Iraqi forces held off Sunni insurgent attacks on a key town and an oil refinery as John Kerry pushed Tuesday for unity in a conflict the UN says has killed nearly 1,100.
But those successes were marred when civilians were killed by air strikes aiming to push back Sunni Muslim insurgents, led by the Islamic State of Iraq and the Levant (ISIL), who have seized swathes of five provinces north and west of Baghdad.
The onslaught has displaced hundreds of thousands of people, alarmed world leaders and put Prime Minister Nuri al-Maliki under pressure at home and abroad.
In Washington, the Pentagon said the first of 300 US military advisers had deployed, though their mission was not to "rush to the rescue" but rather to assess the Iraqi military's capabilities.
After wilting in the first attacks two weeks ago, the loyalists appear to be performing better, holding off assaults at the Baiji oil refinery in the north, the country's largest, and the strategic western town of Haditha.
Repeated assaults on the complex, which once provided some 50 percent of domestic refined petroleum products, have caused jitters on world markets.
Brent crude for August delivery added two cents to $114.14 a barrel in London Tuesday.
Elsewhere, security forces and allied tribal fighters saw off a militant attack on Haditha in Anbar province, after recaptured the Al-Waleed border crossing with Syria on Monday.
Iraqi forces also carried out air strikes on the town of Baiji, outside the refinery, and on Husseibah in Anbar province, west of the capital.
State television said 19 "terrorists" were killed in Baiji in the morning, but officials and witnesses said the casualties were civilians. Evening raids killed six more people.
In Husseibah, six civilians were among 13 killed.
Loyalists have struggled to stem the insurgent advance, with Maliki's security spokesman saying hundreds of soldiers have been killed since the offensive began on June 9 -- the most specific official information so far on government losses.
The UN said Tuesday at least 1,075 people were killed and 658 wounded between June 5 and 22.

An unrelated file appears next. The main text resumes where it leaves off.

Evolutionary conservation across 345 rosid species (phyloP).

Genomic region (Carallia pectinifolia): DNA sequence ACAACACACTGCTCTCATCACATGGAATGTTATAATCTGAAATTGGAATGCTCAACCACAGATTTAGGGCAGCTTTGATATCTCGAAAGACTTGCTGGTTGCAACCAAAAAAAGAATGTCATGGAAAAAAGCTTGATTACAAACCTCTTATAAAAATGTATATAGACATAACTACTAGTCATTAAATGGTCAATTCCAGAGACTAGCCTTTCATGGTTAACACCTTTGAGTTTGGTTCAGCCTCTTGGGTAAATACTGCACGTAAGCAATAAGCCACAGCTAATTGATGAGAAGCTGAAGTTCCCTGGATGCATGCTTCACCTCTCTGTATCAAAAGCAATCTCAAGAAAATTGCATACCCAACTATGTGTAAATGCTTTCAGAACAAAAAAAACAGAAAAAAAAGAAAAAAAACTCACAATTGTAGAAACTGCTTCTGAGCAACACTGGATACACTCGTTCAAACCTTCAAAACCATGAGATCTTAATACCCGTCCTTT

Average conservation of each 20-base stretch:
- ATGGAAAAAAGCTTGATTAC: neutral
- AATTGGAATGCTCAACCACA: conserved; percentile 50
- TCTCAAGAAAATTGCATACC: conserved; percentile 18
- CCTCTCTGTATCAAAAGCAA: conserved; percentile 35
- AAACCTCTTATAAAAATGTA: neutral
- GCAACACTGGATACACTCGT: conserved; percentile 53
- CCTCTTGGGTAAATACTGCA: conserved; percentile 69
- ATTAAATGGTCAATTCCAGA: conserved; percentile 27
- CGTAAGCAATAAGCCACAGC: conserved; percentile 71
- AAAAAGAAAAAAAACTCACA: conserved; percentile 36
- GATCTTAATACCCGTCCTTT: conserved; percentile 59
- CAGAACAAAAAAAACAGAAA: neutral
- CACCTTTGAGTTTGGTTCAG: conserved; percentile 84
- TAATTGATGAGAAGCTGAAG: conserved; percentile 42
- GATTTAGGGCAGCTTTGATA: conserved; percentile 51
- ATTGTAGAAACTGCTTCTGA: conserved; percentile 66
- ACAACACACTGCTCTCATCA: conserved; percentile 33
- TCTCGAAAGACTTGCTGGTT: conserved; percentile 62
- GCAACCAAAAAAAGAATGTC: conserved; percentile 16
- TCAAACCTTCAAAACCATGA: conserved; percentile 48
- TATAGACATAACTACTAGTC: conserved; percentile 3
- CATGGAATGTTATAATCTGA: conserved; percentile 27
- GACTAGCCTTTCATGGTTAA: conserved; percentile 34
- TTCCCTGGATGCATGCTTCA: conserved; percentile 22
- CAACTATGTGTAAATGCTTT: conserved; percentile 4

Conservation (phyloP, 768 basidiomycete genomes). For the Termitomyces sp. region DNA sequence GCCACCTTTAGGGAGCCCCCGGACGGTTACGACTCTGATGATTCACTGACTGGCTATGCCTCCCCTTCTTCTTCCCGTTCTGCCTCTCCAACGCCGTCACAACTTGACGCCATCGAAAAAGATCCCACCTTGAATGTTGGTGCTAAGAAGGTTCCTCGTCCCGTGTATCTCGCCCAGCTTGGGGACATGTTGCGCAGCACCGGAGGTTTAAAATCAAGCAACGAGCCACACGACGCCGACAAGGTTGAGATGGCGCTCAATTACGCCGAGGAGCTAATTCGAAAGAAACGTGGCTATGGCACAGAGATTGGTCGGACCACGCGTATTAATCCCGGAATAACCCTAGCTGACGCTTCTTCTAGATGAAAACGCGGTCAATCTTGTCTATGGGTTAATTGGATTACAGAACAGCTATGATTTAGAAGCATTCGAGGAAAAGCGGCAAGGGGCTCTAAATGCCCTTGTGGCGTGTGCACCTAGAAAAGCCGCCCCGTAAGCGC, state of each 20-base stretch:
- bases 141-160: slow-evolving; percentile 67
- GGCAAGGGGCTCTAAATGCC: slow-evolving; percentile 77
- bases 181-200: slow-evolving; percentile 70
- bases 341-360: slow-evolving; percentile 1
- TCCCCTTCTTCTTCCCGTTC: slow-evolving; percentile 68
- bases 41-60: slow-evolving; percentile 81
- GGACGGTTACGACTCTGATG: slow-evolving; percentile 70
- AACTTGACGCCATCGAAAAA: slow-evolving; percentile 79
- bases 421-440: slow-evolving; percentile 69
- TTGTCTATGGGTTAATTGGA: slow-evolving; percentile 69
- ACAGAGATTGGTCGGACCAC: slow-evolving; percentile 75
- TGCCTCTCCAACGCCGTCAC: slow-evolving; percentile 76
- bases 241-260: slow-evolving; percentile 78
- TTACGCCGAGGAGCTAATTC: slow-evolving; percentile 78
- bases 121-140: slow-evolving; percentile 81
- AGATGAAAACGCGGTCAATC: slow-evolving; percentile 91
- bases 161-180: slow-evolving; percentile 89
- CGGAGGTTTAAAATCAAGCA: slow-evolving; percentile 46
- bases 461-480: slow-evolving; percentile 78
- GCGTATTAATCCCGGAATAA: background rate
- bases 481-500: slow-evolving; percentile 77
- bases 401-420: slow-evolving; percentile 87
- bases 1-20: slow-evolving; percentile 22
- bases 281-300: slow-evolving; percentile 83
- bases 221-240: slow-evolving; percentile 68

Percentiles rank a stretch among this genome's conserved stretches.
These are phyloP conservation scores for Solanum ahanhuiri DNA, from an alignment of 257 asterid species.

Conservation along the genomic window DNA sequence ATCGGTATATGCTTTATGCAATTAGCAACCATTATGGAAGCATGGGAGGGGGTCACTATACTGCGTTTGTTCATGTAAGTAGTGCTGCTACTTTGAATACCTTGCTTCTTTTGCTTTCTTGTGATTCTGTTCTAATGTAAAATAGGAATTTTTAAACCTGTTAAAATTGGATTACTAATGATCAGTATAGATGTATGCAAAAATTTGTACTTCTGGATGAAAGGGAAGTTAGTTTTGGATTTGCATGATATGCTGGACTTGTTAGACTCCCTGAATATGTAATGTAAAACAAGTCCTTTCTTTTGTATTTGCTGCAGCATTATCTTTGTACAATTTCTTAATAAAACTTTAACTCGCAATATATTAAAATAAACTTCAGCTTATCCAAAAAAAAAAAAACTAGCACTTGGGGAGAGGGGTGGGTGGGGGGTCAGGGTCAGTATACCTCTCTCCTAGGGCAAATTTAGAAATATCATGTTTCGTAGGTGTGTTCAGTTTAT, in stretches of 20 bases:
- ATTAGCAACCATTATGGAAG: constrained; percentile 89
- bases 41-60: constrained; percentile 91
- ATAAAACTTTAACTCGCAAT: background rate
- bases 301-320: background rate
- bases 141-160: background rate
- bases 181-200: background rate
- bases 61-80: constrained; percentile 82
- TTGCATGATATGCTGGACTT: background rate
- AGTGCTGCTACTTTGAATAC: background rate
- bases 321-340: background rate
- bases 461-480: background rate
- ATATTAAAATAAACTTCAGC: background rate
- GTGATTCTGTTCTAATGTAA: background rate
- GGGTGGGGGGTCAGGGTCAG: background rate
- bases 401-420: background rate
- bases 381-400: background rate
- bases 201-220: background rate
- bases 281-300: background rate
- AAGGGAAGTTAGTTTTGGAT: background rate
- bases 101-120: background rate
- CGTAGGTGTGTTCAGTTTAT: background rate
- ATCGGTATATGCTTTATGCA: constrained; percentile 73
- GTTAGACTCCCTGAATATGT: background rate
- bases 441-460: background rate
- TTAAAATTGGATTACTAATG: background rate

US Secretary of State Kerry was in the autonomous Kurdish regional capital of Arbil to urge president Massud Barzani to work to uphold Iraqi cohesion.
"This is a very critical time for Iraq and the government formation challenge is the central challenge that we face," he told Barzani, adding that Kurdish forces were "really critical in helping to draw a line with respect to ISIL."
Kerry had met Maliki and other leaders in Baghdad Monday. He urged the speedy formation of a government following April elections in order to face down the insurgents.
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- No rush to the rescue -
Washington's "support will be intense, sustained, and if Iraq's leaders take the necessary steps to bring the country together, it will be effective," Kerry said.
"This is a critical moment for Iraq's future."
However, US President Barack Obama has so far refrained from carrying out air strikes on the insurgents as urged by Maliki.
In Washington, Pentagon spokesman Rear Admiral John Kirby said the role of advisors that are deploying is to evaluate the state of the Iraqi army, not engage in combat.
"This isn't about rushing to the rescue," Kirby said.
"These teams will assess the cohesiveness and readiness of Iraqi security forces ... and examine the most effective and efficient way to introduce follow-on advisers."
US leaders have stopped short of calling for Maliki to go, but there is little doubt they feel he has squandered the opportunity to rebuild Iraq since American troops withdrew in 2011.
Barzani told Kerry that Kurds seek "a solution for the crisis that we have witnessed," but warned that it had created a "new reality and a new Iraq."
The militant offensive allowed Iraqi Kurds to take control of disputed territory they want to incorporate into their autonomous region over Baghdad's strong objections.
- 'The time is here' -
Speaking to CNN before Tuesday's talks, Barzani called for Maliki to step down, blaming him "for what has happened" in Iraq.
Pressed on whether Iraqi Kurds would seek independence, he said: "The time is here for the Kurdistan people to determine their future and the decision of the people is what we are going to uphold."
ISIL aims to create an Islamic state incorporating both Iraq and Syria, where it has become a major force in the rebellion against President Bashar al-Assad.
It has commandeered an enormous quantity of cash and resources during the advance, bolstering coffers already the envy of militant groups worldwide.